4. Bleeding: Bleeding is more common if the patient is taking blood thinners such as aspirin, Coumadin, Ticlid, Plavix, etc., or if he/she have some genetic predisposition such as hemophilia. Bleeding into the spinal canal can cause compression of the spinal cord with subsequent paralysis. This would require an emergency surgery to decompress and there are no guarantees that the patient would recover from the paralysis.

    5. Pneumothorax: Puncturing of a lung is a possibility, every time there is work done in the area of the chest or upper back.

    6. Spinal headaches: They may occur with any procedures in the area of the spine.

    7. Spinal fluid leaks: This may cause a persistent headache or accumulation of fluid in the pocket site. It may require surgery to correct.

    8. Nerve damage: By working so close to the spinal cord, there is always a possibility of nerve damage which could be as serious as a permanent spinal cord injury with paralysis.

    9. Death: Although rare, severe deadly allergic reactions known as ìAnaphylactic Reactionî can occur to any of the medications used.

    10. Worsening of the symptoms: We can always make things worse.

    11. Seromas: This is an accumulation of fluid at the surgical site, most commonly seen at the ìpocket siteî of the implant. It can last several weeks to months, and it may need to be drained several times, until it stops recurring. It also has the potential of getting infected, requiring removal of the Implant.

    What are the chances of something like this happening?

    Chances of any of this occurring are extremely low. By statistics, you have more of a chance of getting killed in a motor vehicle accident, while driving to the Hospital, than any of the above occurring. Nevertheless, you should be aware that they are possibilities.
  • I just finished a cervical placement trial of 8 days.


    Bionic woman has posted very accurate replies.

    My trial placement was done at my PMs office. Very similar setup to an ESI. It takes longer due to placing the lead properly, then the rep from the device company hooks to it to make sure the coverage is in the proper area. Once they get that correct or as close as possible they take you to a room and do the programming before giving you instructions and letting you go home with trial system. All done at PM office.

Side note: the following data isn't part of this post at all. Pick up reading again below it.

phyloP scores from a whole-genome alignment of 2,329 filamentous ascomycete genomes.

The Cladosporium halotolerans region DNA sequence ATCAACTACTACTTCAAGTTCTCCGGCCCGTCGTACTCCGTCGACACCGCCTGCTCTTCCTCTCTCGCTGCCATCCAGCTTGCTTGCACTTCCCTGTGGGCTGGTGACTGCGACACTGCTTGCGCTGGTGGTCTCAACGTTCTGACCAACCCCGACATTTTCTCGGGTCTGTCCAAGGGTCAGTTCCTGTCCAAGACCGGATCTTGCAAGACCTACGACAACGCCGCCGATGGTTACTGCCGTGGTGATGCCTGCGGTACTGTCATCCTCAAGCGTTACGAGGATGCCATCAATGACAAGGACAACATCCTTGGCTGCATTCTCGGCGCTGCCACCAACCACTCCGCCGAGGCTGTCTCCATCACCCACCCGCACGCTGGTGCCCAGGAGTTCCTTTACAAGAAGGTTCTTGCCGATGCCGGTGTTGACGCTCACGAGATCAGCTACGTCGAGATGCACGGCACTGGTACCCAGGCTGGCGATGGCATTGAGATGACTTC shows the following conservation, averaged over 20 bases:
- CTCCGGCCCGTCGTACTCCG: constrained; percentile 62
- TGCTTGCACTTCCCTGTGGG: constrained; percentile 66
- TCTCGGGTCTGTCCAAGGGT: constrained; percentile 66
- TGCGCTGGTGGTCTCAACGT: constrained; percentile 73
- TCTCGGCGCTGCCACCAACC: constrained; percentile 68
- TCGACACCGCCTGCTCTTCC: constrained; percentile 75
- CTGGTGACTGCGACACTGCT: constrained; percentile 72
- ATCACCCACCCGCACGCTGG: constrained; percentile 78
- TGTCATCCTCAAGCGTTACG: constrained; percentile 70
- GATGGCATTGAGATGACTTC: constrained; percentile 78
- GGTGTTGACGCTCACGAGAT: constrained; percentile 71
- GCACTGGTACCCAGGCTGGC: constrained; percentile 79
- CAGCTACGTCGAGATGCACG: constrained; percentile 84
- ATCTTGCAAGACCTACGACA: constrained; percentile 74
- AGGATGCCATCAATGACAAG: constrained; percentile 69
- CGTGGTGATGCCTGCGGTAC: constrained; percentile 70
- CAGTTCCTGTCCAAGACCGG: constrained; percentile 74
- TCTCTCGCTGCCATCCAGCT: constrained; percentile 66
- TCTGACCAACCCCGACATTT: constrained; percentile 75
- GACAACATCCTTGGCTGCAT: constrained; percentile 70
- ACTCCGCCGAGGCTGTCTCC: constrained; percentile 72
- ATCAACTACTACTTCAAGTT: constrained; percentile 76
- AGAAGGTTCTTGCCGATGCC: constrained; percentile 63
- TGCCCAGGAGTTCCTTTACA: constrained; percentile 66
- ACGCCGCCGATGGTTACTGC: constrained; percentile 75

The permanent for my cervical precutaneous lead will be done same day surgery at my local doctor by my PM. Takes about an hour for two surgeons to do mine they tell me. Some placements require hospital stays etc,

    I would suggest asking for as long a trial as you can arrange. some people know immediatly, some need to have a few days to get used to everything and let their back calm down from the placement of the trial leads. I was very happy I had a long trial. It let me get really used to the device and fully realize what it was doing. especially after it was gone :''(

    My permanent one is scheduled for April 20. I am still waiting for insurance to approve it :SS
  • BotzBotz Central FloridaPosts: 223
    I can answer a few questions first hand as my trial started yesterday.

    Do they put you out for this? Both perm and trial?
    They did put me out to insert the leads for the trial

    Do you have to stay in the hospital?
    No mine was outpatient. About three hours at the hospital.

    As far as being off work I can't say as I'm on short term disability.

    The psych evaluation is all due to the insurance company to make sure you can handle the SCS.

    I did not have any complications so far.

    You owe it to yourself to at least try. So far so good for me. I'm actually thinking I should have done this sooner!

    Art